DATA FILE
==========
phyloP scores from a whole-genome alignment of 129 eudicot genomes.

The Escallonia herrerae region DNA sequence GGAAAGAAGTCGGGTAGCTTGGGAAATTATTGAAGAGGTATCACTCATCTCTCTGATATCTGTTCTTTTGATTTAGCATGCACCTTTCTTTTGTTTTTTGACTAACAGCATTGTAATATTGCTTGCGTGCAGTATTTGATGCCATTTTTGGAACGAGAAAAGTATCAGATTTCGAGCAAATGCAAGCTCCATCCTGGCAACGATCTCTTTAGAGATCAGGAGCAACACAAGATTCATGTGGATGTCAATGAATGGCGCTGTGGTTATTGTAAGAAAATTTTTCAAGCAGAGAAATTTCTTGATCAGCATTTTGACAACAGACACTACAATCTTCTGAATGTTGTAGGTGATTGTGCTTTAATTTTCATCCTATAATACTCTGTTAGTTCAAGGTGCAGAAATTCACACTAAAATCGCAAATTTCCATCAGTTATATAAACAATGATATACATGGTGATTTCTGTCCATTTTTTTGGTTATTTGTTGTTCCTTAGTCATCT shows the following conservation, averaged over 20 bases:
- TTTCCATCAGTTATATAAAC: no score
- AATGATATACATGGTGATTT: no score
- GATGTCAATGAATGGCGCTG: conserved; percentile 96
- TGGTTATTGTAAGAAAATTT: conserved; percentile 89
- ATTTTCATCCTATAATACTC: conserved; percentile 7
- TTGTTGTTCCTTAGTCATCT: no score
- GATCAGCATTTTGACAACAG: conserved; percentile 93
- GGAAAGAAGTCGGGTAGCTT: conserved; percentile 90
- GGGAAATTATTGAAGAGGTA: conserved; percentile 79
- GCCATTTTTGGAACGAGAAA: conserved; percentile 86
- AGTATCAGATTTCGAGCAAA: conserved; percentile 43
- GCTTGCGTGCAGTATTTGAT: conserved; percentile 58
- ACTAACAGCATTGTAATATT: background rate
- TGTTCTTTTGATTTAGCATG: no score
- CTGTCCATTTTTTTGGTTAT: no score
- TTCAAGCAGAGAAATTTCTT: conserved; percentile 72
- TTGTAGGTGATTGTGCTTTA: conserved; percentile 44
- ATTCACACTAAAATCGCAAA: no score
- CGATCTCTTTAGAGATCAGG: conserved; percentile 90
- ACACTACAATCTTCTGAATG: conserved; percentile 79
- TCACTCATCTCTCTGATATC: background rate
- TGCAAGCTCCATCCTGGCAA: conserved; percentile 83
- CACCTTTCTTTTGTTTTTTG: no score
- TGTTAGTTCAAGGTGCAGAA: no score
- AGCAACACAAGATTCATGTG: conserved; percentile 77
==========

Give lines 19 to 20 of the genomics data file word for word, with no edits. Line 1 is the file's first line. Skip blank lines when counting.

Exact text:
- TTGTAGGTGATTGTGCTTTA: conserved; percentile 44
- ATTCACACTAAAATCGCAAA: no score